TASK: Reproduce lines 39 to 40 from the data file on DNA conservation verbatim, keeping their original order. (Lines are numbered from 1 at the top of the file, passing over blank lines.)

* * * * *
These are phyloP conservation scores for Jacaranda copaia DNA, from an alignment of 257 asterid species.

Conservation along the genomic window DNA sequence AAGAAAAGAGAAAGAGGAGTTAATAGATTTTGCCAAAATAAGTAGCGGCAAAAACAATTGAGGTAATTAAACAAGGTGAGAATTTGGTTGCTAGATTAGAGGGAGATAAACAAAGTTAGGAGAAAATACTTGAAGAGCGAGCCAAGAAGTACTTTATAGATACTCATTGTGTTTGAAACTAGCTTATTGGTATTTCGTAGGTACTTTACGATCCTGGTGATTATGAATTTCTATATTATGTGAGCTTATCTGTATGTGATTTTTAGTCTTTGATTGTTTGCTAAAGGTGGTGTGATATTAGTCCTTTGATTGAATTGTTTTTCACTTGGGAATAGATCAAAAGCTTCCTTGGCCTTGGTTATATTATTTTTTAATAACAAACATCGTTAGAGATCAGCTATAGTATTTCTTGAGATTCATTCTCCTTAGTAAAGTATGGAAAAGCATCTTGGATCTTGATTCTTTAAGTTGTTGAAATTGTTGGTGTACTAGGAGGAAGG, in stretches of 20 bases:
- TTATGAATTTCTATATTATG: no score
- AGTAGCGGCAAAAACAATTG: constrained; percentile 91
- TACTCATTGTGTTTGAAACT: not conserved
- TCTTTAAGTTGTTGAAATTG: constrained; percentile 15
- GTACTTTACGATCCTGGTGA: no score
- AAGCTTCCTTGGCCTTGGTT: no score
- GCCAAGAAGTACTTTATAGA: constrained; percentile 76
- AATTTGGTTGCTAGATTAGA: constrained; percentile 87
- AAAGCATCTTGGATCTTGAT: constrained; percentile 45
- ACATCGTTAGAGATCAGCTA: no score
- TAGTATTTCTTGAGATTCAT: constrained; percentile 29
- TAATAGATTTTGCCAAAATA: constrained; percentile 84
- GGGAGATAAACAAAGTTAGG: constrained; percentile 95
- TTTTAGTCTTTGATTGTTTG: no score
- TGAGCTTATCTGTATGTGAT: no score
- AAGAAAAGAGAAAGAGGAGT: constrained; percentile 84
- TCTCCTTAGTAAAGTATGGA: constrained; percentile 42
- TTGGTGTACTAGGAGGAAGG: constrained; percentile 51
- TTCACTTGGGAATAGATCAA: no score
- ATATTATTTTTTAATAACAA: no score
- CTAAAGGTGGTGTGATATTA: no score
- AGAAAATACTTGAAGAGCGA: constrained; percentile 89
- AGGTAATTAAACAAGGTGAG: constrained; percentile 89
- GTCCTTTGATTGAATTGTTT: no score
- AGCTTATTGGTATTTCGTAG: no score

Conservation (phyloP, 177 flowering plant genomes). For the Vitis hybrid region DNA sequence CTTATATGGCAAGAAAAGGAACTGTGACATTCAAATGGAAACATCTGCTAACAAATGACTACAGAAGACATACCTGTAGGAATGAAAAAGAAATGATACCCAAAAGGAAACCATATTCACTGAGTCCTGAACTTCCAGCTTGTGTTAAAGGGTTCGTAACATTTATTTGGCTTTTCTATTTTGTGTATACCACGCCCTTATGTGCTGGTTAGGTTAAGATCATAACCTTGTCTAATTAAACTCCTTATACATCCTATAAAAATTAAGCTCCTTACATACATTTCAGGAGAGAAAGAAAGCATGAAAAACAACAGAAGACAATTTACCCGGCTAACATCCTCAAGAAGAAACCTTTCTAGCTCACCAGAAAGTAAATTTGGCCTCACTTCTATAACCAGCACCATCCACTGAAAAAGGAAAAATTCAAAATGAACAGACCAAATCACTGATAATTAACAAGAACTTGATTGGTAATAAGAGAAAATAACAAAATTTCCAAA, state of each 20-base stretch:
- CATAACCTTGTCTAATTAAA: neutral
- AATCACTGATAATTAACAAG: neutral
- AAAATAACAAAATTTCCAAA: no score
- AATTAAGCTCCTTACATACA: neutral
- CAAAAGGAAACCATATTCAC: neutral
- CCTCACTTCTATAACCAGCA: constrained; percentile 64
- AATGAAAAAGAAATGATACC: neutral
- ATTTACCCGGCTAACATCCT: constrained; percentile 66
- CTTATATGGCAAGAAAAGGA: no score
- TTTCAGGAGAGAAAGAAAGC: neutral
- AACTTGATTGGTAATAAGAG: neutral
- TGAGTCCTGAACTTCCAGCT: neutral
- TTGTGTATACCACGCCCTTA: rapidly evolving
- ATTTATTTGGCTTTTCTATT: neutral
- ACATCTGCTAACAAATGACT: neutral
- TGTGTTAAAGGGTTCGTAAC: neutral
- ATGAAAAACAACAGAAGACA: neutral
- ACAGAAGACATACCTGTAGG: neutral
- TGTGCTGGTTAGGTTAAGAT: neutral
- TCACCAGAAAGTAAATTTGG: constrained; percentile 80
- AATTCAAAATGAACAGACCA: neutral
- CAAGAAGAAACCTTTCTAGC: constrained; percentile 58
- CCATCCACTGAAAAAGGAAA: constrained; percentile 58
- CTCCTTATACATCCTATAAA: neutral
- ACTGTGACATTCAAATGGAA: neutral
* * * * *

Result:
- AACTTGATTGGTAATAAGAG: neutral
- TGAGTCCTGAACTTCCAGCT: neutral